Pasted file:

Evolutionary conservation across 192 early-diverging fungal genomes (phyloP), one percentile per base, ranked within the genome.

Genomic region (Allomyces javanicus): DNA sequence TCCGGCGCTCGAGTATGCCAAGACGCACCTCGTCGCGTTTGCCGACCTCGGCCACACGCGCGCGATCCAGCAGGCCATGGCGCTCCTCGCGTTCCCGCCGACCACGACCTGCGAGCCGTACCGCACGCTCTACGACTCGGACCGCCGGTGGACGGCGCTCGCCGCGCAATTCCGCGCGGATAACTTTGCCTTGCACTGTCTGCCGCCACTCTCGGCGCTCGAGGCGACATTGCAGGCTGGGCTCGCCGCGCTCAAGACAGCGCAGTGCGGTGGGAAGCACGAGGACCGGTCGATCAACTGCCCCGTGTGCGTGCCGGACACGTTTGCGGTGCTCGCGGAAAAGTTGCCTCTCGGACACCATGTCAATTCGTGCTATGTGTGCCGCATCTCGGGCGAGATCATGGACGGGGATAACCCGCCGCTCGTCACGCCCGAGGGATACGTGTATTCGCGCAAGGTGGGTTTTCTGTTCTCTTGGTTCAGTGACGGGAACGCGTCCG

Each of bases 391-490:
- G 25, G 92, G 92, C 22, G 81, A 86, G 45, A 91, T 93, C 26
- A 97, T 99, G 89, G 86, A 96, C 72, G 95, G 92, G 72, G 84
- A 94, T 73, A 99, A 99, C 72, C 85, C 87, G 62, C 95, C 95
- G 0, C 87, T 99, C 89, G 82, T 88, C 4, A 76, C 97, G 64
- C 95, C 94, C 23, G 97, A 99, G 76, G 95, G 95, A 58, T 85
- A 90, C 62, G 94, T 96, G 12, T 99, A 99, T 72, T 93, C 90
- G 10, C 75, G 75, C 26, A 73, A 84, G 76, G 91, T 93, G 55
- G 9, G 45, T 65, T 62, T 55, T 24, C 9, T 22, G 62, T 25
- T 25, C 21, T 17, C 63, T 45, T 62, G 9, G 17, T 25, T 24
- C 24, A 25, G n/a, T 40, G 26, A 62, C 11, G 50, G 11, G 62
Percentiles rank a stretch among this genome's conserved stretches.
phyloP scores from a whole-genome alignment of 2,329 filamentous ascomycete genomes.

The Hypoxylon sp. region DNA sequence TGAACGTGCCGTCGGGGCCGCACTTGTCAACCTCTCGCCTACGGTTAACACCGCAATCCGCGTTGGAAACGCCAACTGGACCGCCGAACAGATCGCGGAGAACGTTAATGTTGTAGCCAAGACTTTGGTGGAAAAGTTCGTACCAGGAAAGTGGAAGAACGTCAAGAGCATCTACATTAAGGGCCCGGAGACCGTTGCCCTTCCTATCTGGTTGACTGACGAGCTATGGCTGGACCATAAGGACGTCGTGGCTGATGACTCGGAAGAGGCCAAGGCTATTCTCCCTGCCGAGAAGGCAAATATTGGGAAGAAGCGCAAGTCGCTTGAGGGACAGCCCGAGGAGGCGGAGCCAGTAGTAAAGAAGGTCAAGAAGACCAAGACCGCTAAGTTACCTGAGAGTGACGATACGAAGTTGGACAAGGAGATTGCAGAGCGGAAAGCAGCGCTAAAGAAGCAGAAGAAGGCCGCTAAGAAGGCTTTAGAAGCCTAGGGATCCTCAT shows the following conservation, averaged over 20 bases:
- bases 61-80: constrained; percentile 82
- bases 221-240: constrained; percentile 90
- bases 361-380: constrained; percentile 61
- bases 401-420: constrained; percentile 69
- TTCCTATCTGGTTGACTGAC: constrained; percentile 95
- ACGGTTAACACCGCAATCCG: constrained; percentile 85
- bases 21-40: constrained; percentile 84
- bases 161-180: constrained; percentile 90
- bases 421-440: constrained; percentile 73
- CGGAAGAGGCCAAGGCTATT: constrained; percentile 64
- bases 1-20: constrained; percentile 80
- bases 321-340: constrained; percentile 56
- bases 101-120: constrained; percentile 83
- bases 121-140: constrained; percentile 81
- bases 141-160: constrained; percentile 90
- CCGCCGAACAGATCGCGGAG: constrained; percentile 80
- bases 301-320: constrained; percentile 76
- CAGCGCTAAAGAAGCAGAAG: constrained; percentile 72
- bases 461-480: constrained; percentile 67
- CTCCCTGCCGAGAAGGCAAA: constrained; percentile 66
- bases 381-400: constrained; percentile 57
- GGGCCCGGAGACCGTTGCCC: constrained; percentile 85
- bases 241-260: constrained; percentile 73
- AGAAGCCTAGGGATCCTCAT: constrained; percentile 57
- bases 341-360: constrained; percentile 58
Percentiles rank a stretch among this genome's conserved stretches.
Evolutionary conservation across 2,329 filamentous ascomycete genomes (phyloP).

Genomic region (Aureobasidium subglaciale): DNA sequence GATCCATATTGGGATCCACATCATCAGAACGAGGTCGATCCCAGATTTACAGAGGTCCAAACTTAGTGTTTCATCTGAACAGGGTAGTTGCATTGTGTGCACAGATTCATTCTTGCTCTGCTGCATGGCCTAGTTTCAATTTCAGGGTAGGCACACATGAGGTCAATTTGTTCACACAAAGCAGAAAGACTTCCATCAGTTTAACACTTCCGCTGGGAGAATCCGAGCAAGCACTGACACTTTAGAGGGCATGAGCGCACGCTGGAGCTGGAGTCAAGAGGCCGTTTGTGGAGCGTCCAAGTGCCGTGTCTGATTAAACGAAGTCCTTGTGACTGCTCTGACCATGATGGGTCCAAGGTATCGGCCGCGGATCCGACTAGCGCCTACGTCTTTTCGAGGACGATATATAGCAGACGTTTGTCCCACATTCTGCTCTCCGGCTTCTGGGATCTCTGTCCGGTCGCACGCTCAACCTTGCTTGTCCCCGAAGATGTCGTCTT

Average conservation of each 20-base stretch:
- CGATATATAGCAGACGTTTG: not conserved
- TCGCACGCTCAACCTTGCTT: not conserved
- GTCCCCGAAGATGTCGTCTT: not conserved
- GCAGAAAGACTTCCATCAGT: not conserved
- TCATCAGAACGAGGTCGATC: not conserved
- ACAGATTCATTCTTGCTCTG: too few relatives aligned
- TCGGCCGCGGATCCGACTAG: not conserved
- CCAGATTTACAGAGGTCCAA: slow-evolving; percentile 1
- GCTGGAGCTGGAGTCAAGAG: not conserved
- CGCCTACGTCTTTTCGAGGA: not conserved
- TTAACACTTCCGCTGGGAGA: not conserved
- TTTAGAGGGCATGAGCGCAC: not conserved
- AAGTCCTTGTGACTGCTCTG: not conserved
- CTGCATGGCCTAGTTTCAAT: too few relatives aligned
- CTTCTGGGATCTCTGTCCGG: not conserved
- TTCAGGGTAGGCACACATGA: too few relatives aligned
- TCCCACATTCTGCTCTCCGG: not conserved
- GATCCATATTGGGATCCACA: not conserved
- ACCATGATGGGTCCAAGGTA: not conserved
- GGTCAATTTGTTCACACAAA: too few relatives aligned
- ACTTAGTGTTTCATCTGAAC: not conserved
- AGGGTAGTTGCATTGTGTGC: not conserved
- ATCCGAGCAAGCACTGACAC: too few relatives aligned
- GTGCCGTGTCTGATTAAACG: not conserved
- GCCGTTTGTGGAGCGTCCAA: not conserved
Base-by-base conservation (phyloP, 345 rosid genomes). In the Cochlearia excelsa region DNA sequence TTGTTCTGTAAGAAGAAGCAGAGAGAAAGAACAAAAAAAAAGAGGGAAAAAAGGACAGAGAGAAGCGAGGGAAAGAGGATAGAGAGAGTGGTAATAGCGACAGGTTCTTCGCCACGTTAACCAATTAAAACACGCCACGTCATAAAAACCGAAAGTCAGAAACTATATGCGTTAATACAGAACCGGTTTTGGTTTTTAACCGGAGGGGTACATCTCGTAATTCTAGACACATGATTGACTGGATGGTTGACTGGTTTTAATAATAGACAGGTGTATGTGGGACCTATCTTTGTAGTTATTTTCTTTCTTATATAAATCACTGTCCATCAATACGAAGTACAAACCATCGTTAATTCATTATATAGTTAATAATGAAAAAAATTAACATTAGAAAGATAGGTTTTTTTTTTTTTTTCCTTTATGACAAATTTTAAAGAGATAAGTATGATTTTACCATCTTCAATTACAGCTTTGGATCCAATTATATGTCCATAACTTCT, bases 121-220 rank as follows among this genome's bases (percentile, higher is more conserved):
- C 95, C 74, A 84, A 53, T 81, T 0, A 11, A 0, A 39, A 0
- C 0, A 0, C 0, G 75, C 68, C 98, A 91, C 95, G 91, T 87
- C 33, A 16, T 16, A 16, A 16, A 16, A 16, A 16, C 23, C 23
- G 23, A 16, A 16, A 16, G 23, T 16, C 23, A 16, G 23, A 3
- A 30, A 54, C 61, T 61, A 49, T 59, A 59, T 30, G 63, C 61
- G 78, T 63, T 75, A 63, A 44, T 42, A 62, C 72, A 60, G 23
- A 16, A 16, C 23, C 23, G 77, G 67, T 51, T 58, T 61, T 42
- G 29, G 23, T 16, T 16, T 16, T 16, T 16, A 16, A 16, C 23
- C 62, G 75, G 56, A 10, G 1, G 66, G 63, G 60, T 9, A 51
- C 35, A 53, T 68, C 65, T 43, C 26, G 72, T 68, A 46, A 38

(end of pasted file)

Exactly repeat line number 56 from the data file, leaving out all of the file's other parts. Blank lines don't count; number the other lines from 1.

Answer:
- TTAACACTTCCGCTGGGAGA: not conserved